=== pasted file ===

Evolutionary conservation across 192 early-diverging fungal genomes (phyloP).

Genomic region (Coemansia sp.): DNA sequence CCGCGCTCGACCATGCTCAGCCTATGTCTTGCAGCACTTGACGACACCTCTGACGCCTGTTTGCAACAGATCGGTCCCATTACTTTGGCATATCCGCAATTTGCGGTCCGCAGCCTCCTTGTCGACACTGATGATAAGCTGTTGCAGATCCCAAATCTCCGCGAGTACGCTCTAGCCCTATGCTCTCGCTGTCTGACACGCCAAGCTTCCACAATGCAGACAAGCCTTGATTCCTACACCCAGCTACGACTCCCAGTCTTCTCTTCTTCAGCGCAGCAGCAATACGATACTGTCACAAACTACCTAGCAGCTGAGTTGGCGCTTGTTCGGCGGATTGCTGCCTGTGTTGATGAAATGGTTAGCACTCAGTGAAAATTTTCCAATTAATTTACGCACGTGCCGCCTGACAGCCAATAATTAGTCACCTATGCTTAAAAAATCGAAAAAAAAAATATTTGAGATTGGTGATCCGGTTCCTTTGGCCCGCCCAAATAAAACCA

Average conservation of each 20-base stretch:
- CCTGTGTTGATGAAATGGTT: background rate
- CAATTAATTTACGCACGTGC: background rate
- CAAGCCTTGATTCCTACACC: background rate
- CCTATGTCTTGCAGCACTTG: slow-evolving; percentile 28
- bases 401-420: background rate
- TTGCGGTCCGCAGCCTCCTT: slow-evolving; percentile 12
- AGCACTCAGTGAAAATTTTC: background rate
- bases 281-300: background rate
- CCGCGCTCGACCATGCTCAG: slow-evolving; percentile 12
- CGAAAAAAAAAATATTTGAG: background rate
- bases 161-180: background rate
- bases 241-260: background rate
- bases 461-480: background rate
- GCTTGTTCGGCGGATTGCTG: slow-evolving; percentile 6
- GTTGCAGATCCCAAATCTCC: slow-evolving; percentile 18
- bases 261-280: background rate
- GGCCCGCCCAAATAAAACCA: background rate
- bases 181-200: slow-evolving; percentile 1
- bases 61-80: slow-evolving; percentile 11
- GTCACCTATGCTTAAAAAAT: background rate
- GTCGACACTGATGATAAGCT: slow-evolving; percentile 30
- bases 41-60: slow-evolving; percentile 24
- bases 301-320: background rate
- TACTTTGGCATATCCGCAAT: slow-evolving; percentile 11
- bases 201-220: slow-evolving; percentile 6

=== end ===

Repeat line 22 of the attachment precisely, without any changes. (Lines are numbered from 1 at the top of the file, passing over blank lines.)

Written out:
- bases 61-80: slow-evolving; percentile 11